That's great, John. To tell you the truth, I have been through quite a long drought where writing is concerned. I have a completed manuscript but got weary of it three-quarters of the way through the first revision. I enjoy the writing much more than the editing.


message 9: by John (new)

John Mountford (KillMandela) | 735 comments Valerie makes an interesting observation: that Jeannie cannot be 'interested'(sexually) in Craig to be so naive about his long-standing affair. Is this a fair comment, Leanne? You stay away from this aspect of Jeannie and Craig's relationship. Does Jeannie carry culpability for Craig's infidelity?
This could be a hornets nest, but I'm giving it a kick anyway!


message 10: by Leanne (new)

Leanne Hunt (leannehunt) Good question, John! The way I see it, sex is a big part of Valerie's relationship with Craig, which is why she makes the connection between it and Craig's need for an affair. For Jeannie, the marriage is built on far more than sex, which is why the possibility of Craig's straying doesn't cross her mind. However, after Jeannie finds out about Craig's infidelity, that changes. Vicky, you are spot on when you say that Jeannie would feel guilty, although she would probably dig up every possible inadequacy within herself she could find — including being too interested in his work and too hospitable towards friends and family. We only really see Jeannie questioning superficial things, such as her age and appearance, but then that is because she has learnt to suppress her need for self-fulfilment. Karen's gift of a day at the spa is intended to provide her with an opportunity to access parts of herself which she has been neglecting.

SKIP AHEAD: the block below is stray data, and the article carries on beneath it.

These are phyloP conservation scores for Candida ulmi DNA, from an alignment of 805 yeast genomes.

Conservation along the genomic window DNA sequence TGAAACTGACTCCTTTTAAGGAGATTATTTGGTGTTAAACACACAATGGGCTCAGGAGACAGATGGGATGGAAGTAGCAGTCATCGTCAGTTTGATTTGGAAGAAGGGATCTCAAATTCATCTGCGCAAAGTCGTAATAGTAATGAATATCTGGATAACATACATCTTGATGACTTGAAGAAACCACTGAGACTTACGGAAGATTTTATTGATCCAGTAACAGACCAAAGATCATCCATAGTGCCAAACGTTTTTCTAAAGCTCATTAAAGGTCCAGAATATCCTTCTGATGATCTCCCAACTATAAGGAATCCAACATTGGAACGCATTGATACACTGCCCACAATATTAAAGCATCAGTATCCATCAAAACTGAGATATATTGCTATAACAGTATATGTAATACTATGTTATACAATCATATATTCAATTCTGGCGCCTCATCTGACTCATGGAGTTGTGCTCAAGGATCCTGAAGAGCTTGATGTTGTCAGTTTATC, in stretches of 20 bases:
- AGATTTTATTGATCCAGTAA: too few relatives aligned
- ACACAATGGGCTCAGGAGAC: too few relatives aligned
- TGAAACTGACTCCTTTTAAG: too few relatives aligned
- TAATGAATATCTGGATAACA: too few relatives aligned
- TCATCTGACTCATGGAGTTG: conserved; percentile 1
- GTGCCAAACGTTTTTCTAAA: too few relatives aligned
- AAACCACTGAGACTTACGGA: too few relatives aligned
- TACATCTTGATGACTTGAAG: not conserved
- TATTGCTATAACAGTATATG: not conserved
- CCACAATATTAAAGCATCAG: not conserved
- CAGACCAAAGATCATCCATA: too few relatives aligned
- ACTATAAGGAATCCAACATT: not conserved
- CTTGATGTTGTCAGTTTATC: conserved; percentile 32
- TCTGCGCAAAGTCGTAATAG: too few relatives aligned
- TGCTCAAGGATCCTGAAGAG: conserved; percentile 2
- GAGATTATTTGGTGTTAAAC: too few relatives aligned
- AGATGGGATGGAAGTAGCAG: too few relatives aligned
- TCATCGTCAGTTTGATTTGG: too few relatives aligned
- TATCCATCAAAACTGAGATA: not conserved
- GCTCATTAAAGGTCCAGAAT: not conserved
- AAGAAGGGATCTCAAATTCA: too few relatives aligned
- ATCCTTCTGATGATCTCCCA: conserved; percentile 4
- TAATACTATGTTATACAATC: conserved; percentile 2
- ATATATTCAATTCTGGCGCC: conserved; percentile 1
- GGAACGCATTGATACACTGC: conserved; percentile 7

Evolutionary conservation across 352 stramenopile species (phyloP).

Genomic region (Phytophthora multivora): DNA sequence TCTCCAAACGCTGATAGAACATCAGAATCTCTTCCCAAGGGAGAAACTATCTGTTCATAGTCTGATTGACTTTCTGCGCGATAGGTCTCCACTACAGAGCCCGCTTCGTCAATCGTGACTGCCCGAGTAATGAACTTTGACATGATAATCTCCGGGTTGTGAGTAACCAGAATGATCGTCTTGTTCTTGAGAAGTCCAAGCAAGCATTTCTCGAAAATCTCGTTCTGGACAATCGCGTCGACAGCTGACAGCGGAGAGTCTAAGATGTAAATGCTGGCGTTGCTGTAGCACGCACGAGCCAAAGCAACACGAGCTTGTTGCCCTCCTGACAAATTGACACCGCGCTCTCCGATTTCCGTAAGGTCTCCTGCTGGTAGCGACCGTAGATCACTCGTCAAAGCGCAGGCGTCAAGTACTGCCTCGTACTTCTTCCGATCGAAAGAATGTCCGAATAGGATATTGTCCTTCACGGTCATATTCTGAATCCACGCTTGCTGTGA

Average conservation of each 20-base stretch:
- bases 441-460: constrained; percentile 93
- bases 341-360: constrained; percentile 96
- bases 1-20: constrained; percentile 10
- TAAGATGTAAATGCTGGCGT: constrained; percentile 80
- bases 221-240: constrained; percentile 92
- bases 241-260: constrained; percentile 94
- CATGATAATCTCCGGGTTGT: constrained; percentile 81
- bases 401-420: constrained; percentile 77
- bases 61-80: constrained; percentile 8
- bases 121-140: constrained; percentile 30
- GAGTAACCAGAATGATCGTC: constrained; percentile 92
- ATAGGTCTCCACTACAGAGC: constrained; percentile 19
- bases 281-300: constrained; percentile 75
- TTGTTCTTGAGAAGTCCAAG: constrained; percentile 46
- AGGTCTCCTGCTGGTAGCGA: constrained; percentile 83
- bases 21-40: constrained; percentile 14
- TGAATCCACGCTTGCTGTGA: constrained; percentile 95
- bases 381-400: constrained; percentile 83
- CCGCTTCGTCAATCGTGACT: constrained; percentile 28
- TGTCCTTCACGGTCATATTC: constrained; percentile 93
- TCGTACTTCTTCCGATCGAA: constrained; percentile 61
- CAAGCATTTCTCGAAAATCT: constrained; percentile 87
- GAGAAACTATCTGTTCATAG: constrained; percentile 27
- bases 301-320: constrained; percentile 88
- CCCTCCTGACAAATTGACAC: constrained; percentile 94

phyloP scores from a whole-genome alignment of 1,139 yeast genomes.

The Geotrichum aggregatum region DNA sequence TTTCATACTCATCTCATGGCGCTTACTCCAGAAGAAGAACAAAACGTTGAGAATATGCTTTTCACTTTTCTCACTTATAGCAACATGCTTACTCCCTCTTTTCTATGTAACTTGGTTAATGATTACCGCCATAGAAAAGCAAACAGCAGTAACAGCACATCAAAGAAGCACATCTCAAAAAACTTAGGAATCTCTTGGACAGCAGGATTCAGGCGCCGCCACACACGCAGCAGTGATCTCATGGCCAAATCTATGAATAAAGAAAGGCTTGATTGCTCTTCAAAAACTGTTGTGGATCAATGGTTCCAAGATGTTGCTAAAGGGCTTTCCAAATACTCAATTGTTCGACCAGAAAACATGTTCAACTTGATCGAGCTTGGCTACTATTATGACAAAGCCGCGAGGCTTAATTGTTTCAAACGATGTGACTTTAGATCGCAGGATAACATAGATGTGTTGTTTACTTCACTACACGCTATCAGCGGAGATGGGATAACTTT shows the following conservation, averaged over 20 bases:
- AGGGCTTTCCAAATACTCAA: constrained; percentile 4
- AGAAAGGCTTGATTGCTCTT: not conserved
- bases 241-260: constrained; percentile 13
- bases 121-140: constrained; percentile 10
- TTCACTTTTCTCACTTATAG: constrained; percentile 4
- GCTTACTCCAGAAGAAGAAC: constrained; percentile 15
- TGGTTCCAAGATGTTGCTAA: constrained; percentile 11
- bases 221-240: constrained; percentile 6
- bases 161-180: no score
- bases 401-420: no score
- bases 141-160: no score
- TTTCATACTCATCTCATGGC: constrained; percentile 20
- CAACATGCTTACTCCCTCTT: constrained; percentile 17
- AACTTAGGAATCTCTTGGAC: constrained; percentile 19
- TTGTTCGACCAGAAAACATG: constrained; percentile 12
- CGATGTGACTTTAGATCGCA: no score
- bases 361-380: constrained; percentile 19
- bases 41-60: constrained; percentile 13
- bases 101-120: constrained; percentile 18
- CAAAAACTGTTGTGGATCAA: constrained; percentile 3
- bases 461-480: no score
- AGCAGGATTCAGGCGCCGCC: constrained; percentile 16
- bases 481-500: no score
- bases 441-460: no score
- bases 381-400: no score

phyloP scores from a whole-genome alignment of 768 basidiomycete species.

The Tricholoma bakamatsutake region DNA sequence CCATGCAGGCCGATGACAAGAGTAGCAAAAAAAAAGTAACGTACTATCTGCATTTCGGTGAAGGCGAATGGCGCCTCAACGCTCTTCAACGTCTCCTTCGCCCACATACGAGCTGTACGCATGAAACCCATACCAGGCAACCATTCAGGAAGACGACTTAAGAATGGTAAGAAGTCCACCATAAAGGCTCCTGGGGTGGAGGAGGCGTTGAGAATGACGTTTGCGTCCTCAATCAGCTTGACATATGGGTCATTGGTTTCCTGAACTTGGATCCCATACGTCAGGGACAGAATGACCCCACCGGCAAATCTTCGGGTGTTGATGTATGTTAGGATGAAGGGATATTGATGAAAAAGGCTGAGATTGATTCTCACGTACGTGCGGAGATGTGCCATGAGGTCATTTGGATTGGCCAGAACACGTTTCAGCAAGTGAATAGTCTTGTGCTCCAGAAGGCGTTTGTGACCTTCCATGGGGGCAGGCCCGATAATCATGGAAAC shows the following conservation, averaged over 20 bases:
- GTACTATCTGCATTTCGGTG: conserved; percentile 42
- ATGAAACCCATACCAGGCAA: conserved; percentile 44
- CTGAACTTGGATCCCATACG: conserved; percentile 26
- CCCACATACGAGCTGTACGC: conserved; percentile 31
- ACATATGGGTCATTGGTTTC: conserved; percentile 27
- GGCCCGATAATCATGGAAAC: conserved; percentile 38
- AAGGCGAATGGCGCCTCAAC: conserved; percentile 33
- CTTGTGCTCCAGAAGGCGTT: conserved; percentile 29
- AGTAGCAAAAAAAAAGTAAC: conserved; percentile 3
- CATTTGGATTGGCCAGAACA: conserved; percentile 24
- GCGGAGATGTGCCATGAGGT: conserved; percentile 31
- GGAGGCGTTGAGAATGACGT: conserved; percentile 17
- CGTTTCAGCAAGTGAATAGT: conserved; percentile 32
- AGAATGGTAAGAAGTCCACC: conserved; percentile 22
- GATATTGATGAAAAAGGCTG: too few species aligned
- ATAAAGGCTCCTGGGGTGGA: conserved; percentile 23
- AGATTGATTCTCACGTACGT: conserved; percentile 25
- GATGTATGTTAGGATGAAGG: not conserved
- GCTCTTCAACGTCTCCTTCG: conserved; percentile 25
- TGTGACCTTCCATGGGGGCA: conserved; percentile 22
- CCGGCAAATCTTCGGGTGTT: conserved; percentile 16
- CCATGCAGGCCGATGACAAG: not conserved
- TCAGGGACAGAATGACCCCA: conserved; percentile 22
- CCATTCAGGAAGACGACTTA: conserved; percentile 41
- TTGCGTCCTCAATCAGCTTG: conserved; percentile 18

message 11: by John (new)

John Mountford (KillMandela) | 735 comments So, is this going the way of stereotypical affairs:
1) Wife cries.
2) Husband squirms.
3) Wife gets angry.
4) Husband comes to his senses.
5) Wife forgives.
6) Husband wins.
7) Back to 1)

We'll find out in week 4, I expect.


message 12: by John (new)

John Mountford (KillMandela) | 735 comments Some observations at the end of week two:

Craig returns home after his evening with Valerie and is angry with Jeannie for not baking that week. Really?! He is a narcissist, and a perfect fit for Jeannie's renunciation of self as the goddess of home and family!

Why does Francis cover for Craig? I cannot come to grips with her motivation - was she hoping to be mistress no 2 at some stage?

So, Paul has never been on a date before Angelica, and he drives a Mini-Cooper: he must be gay, but doesn't realise it?

Karen warns her sister that Craig is cheating on her, and then she prepares to do some cheating herself with Walter.

We're half way, and I'm curious as to who is going to rise up and assume the role of a worthy protagonist in this story. Valerie and/or Jeannie (if she can balance self-sacrifice with self-love) are my best candidates!

Nice story, Leanne!


message 13: by Leanne (new)

Leanne Hunt (leannehunt) I'm glad you have questions, John! It would be a problem, as I see it, if the outcome were clear from the halfway point! I am influenced by Iris Murdoch, the late author/philosopher, who spoke about the element of "contingency" in fiction. There is assumption about how things will turn out, and then there is the unexpected happening, which sends all the pieces flying in new and unpredictable directions. Life is like that, and I really wanted to give each character the freedom to react to pressure in their own unique [and sometimes inexplicable] way.